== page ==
Literature Study GuidesThe PlaguePart 1 Chapter 8 Summary

The Plague | Study Guide

Albert Camus

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The Plague | Part 1, Chapter 8 | Summary

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Summary

Town leaders post fliers that inform the public about the illness and what they are doing about it (measures such as killing the rats, who are mostly dead already), but they post them in out-of-the-way places to avoid public panic. A conversation between Grand and Dr. Rieux reveals 10 more people have died. The conversation turns to Cottard, whose business is reportedly in wine sales. Cottard has been awfully friendly (and a great tipper) since his suicide attempt. He's been acting odd in other ways, as well.

Later Dr. Rieux and Dr. Castel meet to talk about progress. Rieux tells Castel the serum has not arrived, and even if it does, it might not work. When Castel leaves, Rieux recognizes the odd feeling he has been having is actually fear. Dr. Rieux visits Cottard later, who seems very concerned about people getting arrested. He wonders if the police could arrest a man who is in the plague hospital ward.

Dr. Rieux is frustrated that people talk a lot about preventing the spread of the plague, yet no one is actually doing anything. He tells the Prefect this, and the Prefect agrees to implement Rieux's recommendations: reporting new cases, quarantining those infected, and following proper burial procedures. These measures seem to work at first, and the numbers of dead decline. However, they soon rise again. The authorities finally agree to "proclaim a state of plague" and quarantine the town.

Analysis

It is hard to imagine anything that illustrates the total dysfunction of the government response better than the posting of flyers "discretely," warning people of plague in places where people are unlikely to see them.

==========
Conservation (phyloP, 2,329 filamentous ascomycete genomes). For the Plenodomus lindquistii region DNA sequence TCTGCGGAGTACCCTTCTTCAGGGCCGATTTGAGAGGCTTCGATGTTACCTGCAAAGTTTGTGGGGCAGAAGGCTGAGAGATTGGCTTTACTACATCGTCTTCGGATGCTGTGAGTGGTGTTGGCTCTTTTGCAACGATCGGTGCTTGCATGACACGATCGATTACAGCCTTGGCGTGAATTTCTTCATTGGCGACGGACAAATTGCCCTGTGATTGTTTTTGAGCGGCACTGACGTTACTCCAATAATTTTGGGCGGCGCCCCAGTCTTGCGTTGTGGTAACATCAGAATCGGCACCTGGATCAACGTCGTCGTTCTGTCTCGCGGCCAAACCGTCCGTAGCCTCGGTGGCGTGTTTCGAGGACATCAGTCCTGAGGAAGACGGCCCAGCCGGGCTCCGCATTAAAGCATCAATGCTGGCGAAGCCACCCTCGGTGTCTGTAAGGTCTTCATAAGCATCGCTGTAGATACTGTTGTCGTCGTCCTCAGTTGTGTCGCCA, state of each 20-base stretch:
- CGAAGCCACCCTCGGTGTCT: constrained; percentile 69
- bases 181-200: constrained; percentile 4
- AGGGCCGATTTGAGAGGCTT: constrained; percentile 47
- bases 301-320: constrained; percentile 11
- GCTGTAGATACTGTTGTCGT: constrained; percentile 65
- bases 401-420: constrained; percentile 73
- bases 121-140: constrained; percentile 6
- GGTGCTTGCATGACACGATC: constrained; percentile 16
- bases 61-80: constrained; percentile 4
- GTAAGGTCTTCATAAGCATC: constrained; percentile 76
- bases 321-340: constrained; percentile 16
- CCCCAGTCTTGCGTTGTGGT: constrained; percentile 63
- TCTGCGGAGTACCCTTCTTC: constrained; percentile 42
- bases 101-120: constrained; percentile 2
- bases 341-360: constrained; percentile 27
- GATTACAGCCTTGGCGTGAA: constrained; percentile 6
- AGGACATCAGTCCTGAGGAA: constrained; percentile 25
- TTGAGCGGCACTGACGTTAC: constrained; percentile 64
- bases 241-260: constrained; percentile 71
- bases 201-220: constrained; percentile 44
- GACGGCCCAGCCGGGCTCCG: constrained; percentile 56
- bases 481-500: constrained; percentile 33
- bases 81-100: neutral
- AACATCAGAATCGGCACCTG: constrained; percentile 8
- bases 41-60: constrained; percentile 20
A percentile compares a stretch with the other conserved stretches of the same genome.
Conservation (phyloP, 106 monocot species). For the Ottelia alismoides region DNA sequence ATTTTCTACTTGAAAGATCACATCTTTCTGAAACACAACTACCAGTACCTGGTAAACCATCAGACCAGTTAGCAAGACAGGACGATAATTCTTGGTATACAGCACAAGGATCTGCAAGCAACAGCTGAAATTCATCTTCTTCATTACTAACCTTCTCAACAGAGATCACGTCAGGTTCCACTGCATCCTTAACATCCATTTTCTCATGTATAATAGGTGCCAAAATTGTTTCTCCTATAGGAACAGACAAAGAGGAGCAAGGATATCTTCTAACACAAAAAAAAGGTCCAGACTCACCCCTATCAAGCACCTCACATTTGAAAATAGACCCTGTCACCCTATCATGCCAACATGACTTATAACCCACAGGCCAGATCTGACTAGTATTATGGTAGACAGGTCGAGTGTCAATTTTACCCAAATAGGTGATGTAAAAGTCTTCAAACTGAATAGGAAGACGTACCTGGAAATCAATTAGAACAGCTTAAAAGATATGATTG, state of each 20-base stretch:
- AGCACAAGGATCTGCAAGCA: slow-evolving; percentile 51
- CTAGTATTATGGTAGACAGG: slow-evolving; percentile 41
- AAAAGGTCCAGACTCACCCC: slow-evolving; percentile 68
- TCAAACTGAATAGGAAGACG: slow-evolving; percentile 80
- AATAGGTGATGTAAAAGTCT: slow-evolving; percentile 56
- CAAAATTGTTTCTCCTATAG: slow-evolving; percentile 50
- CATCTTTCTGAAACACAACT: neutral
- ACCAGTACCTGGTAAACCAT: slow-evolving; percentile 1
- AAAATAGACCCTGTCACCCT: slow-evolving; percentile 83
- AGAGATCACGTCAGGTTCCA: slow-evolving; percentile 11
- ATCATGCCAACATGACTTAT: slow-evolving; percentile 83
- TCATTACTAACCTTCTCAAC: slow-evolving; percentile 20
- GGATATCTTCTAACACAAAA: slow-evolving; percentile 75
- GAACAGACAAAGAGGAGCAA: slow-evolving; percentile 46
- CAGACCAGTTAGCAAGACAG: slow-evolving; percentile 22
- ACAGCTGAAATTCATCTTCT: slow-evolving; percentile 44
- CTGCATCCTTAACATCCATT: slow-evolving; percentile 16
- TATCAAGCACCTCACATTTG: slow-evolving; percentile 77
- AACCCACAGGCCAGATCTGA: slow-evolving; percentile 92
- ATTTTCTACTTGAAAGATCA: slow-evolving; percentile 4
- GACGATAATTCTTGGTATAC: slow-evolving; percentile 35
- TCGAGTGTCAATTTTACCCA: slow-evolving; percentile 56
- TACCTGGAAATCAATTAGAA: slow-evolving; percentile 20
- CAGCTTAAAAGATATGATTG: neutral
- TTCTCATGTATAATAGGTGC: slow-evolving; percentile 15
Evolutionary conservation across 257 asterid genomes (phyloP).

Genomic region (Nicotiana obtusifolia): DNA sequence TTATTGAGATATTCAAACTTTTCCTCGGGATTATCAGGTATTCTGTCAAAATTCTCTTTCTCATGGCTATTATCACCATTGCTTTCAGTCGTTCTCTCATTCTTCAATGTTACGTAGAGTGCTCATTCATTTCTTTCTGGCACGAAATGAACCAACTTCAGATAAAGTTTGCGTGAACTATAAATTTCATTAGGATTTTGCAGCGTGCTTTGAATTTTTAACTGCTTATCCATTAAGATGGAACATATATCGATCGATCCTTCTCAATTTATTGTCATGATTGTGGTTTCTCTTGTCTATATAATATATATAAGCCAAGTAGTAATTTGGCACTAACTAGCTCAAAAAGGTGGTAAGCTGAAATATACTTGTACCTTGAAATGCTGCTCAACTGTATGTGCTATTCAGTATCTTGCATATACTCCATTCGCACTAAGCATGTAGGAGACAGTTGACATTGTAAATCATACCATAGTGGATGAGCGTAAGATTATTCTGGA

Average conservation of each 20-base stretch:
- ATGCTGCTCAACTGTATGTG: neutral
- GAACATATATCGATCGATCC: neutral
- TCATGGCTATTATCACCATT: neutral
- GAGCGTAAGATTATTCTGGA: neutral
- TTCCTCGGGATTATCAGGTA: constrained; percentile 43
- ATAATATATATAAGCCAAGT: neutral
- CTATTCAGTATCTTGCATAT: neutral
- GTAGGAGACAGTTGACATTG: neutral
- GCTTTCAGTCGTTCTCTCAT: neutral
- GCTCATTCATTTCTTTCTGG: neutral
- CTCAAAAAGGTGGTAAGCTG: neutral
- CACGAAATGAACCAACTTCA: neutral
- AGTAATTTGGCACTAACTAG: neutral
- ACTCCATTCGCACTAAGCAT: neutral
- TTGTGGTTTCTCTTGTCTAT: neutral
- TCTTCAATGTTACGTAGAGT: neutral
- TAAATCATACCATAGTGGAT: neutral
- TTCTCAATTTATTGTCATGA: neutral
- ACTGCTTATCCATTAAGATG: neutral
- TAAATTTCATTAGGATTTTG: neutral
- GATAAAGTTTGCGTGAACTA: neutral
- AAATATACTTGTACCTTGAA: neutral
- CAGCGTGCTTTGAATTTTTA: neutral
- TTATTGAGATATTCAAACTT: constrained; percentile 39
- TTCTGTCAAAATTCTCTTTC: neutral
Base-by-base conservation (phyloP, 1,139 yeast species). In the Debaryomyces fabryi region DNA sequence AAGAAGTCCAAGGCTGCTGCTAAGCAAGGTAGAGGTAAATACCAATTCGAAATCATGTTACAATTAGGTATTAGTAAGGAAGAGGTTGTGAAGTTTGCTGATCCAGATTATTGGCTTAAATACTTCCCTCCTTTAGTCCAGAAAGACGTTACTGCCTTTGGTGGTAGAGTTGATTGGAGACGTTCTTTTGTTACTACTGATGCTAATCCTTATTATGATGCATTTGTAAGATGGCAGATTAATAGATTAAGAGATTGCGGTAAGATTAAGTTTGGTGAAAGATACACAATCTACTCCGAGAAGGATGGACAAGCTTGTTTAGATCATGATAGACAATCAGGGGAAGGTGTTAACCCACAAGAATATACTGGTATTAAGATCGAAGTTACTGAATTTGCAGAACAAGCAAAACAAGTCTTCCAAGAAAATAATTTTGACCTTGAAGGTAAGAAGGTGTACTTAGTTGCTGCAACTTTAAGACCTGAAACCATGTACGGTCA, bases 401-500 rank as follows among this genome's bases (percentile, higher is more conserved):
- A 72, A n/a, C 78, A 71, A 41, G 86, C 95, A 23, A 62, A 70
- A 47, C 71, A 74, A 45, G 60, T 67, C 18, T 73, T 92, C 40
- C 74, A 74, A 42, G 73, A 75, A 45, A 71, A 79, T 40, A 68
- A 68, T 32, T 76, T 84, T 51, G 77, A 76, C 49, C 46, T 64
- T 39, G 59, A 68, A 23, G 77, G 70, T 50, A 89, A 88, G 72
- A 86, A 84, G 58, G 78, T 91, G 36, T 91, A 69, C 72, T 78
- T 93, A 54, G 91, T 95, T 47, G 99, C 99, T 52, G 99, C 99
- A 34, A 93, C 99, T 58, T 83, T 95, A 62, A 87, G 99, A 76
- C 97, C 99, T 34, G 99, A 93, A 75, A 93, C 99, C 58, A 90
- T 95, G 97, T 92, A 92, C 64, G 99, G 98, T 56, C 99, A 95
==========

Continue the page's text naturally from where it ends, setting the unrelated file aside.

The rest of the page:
Cottard's odd behavior is revealed in a conversation between Dr. Rieux and Joseph Grand. Grand says Cottard has been more "amiable" than before, and when Rieux asks him "wasn't he amiable before?" Grand is at a loss for words. He does not think "unamiable" is quite the right word to describe what Cottard was before, but he cannot figure out a good word. This is typical behavior for Grand, whose inability to find the right words is the one flaw that has "plagued" him throughout his life. Grand is finally able to express that Cottard used to be aloof and mistrusting of everyone he met, but now he is being friendly toward everyone. Grand suggests Cottard is "a man with something pretty serious on his conscience."

At the end of the chapter, the narrator again describes the weather—this time noting spring has come, a "spring was like any other." In fact, everything seems to go on as usual, outside of the plague. People sell flowers, the spitting man spits on cats, Grand writes, the asthmatic man transfers his peas from one pan to the other, and so on, just as usual. But then, something happens to change all that, bringing the normal activities to a screeching halt: a state of plague is declared, and the town is quarantined. Camus, who employs contrasting images to great effect throughout the novel, here gives another: the image of life as usual with the image of Dr. Rieux reading the fateful telegram: "Proclaim a state of plague stop close the town."

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